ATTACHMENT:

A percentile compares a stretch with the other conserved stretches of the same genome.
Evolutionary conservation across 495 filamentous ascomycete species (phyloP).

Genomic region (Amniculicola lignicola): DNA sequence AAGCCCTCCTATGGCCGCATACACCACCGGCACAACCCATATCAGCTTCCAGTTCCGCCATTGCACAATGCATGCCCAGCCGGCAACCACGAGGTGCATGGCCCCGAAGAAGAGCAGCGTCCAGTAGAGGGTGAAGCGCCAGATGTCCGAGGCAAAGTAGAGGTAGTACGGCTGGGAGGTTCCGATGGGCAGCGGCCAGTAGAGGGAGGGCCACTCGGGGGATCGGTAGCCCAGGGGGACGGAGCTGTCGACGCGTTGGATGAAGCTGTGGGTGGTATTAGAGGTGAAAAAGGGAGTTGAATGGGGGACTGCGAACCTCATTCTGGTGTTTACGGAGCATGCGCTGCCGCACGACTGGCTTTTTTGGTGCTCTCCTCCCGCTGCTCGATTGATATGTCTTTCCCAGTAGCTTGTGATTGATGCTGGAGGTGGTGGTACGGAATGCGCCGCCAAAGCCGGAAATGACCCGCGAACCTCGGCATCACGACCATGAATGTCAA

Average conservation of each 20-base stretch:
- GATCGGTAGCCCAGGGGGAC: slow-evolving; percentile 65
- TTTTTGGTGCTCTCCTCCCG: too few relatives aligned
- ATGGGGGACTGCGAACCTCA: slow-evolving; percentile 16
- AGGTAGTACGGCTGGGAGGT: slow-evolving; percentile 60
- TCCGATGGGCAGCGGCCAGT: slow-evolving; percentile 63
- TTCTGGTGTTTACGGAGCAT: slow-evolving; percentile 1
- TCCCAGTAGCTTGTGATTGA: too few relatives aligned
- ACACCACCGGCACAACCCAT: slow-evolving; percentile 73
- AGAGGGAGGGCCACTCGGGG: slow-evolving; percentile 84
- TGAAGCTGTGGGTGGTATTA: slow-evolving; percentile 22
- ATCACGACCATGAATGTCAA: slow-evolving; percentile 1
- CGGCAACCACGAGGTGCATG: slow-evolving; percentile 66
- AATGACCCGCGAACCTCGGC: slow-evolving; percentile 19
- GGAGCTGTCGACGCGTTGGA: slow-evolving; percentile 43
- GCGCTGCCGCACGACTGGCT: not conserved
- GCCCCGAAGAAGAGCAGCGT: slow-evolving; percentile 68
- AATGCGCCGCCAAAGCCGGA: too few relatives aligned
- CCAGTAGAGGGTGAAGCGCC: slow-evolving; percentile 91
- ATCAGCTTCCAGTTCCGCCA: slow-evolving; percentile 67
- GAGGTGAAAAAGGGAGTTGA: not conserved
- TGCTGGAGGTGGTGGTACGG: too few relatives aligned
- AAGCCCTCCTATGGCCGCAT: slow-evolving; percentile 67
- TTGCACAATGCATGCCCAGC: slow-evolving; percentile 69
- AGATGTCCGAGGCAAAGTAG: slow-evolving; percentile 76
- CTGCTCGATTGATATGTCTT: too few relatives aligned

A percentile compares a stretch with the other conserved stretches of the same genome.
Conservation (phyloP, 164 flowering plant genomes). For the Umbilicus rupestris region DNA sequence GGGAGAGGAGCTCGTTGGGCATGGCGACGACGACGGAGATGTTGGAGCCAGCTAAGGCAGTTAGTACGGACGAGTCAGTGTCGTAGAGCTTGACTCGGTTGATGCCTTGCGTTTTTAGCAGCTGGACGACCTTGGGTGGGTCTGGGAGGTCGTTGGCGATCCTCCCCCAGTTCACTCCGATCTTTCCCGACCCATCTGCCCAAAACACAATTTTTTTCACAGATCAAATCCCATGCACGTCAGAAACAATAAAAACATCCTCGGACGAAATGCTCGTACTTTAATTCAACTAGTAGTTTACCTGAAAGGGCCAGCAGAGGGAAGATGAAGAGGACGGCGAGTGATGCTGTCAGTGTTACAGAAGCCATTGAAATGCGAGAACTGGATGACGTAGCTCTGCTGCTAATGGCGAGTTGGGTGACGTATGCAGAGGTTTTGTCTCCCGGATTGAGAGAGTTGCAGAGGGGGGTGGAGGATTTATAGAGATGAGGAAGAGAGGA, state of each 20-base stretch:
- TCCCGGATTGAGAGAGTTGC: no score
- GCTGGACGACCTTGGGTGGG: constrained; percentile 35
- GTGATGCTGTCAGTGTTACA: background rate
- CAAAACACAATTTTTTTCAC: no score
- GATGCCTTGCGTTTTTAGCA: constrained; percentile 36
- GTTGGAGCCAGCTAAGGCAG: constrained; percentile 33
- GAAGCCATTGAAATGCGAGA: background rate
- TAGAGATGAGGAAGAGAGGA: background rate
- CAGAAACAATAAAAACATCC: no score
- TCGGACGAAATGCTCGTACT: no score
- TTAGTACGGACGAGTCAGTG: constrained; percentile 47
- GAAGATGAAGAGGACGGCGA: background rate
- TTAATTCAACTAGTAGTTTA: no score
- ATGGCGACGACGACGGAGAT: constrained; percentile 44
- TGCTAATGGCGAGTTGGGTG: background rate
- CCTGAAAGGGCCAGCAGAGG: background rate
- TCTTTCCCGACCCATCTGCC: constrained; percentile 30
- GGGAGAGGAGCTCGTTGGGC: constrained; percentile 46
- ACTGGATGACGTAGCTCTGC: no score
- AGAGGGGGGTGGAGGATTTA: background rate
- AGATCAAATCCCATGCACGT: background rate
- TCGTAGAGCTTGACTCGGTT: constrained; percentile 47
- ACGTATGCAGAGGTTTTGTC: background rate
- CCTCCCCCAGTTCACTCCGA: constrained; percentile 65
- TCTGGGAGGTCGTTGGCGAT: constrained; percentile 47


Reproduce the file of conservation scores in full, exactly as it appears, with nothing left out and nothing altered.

A percentile compares a stretch with the other conserved stretches of the same genome.
Evolutionary conservation across 495 filamentous ascomycete species (phyloP).

Genomic region (Amniculicola lignicola): DNA sequence AAGCCCTCCTATGGCCGCATACACCACCGGCACAACCCATATCAGCTTCCAGTTCCGCCATTGCACAATGCATGCCCAGCCGGCAACCACGAGGTGCATGGCCCCGAAGAAGAGCAGCGTCCAGTAGAGGGTGAAGCGCCAGATGTCCGAGGCAAAGTAGAGGTAGTACGGCTGGGAGGTTCCGATGGGCAGCGGCCAGTAGAGGGAGGGCCACTCGGGGGATCGGTAGCCCAGGGGGACGGAGCTGTCGACGCGTTGGATGAAGCTGTGGGTGGTATTAGAGGTGAAAAAGGGAGTTGAATGGGGGACTGCGAACCTCATTCTGGTGTTTACGGAGCATGCGCTGCCGCACGACTGGCTTTTTTGGTGCTCTCCTCCCGCTGCTCGATTGATATGTCTTTCCCAGTAGCTTGTGATTGATGCTGGAGGTGGTGGTACGGAATGCGCCGCCAAAGCCGGAAATGACCCGCGAACCTCGGCATCACGACCATGAATGTCAA

Average conservation of each 20-base stretch:
- GATCGGTAGCCCAGGGGGAC: slow-evolving; percentile 65
- TTTTTGGTGCTCTCCTCCCG: too few relatives aligned
- ATGGGGGACTGCGAACCTCA: slow-evolving; percentile 16
- AGGTAGTACGGCTGGGAGGT: slow-evolving; percentile 60
- TCCGATGGGCAGCGGCCAGT: slow-evolving; percentile 63
- TTCTGGTGTTTACGGAGCAT: slow-evolving; percentile 1
- TCCCAGTAGCTTGTGATTGA: too few relatives aligned
- ACACCACCGGCACAACCCAT: slow-evolving; percentile 73
- AGAGGGAGGGCCACTCGGGG: slow-evolving; percentile 84
- TGAAGCTGTGGGTGGTATTA: slow-evolving; percentile 22
- ATCACGACCATGAATGTCAA: slow-evolving; percentile 1
- CGGCAACCACGAGGTGCATG: slow-evolving; percentile 66
- AATGACCCGCGAACCTCGGC: slow-evolving; percentile 19
- GGAGCTGTCGACGCGTTGGA: slow-evolving; percentile 43
- GCGCTGCCGCACGACTGGCT: not conserved
- GCCCCGAAGAAGAGCAGCGT: slow-evolving; percentile 68
- AATGCGCCGCCAAAGCCGGA: too few relatives aligned
- CCAGTAGAGGGTGAAGCGCC: slow-evolving; percentile 91
- ATCAGCTTCCAGTTCCGCCA: slow-evolving; percentile 67
- GAGGTGAAAAAGGGAGTTGA: not conserved
- TGCTGGAGGTGGTGGTACGG: too few relatives aligned
- AAGCCCTCCTATGGCCGCAT: slow-evolving; percentile 67
- TTGCACAATGCATGCCCAGC: slow-evolving; percentile 69
- AGATGTCCGAGGCAAAGTAG: slow-evolving; percentile 76
- CTGCTCGATTGATATGTCTT: too few relatives aligned

A percentile compares a stretch with the other conserved stretches of the same genome.
Conservation (phyloP, 164 flowering plant genomes). For the Umbilicus rupestris region DNA sequence GGGAGAGGAGCTCGTTGGGCATGGCGACGACGACGGAGATGTTGGAGCCAGCTAAGGCAGTTAGTACGGACGAGTCAGTGTCGTAGAGCTTGACTCGGTTGATGCCTTGCGTTTTTAGCAGCTGGACGACCTTGGGTGGGTCTGGGAGGTCGTTGGCGATCCTCCCCCAGTTCACTCCGATCTTTCCCGACCCATCTGCCCAAAACACAATTTTTTTCACAGATCAAATCCCATGCACGTCAGAAACAATAAAAACATCCTCGGACGAAATGCTCGTACTTTAATTCAACTAGTAGTTTACCTGAAAGGGCCAGCAGAGGGAAGATGAAGAGGACGGCGAGTGATGCTGTCAGTGTTACAGAAGCCATTGAAATGCGAGAACTGGATGACGTAGCTCTGCTGCTAATGGCGAGTTGGGTGACGTATGCAGAGGTTTTGTCTCCCGGATTGAGAGAGTTGCAGAGGGGGGTGGAGGATTTATAGAGATGAGGAAGAGAGGA, state of each 20-base stretch:
- TCCCGGATTGAGAGAGTTGC: no score
- GCTGGACGACCTTGGGTGGG: constrained; percentile 35
- GTGATGCTGTCAGTGTTACA: background rate
- CAAAACACAATTTTTTTCAC: no score
- GATGCCTTGCGTTTTTAGCA: constrained; percentile 36
- GTTGGAGCCAGCTAAGGCAG: constrained; percentile 33
- GAAGCCATTGAAATGCGAGA: background rate
- TAGAGATGAGGAAGAGAGGA: background rate
- CAGAAACAATAAAAACATCC: no score
- TCGGACGAAATGCTCGTACT: no score
- TTAGTACGGACGAGTCAGTG: constrained; percentile 47
- GAAGATGAAGAGGACGGCGA: background rate
- TTAATTCAACTAGTAGTTTA: no score
- ATGGCGACGACGACGGAGAT: constrained; percentile 44
- TGCTAATGGCGAGTTGGGTG: background rate
- CCTGAAAGGGCCAGCAGAGG: background rate
- TCTTTCCCGACCCATCTGCC: constrained; percentile 30
- GGGAGAGGAGCTCGTTGGGC: constrained; percentile 46
- ACTGGATGACGTAGCTCTGC: no score
- AGAGGGGGGTGGAGGATTTA: background rate
- AGATCAAATCCCATGCACGT: background rate
- TCGTAGAGCTTGACTCGGTT: constrained; percentile 47
- ACGTATGCAGAGGTTTTGTC: background rate
- CCTCCCCCAGTTCACTCCGA: constrained; percentile 65
- TCTGGGAGGTCGTTGGCGAT: constrained; percentile 47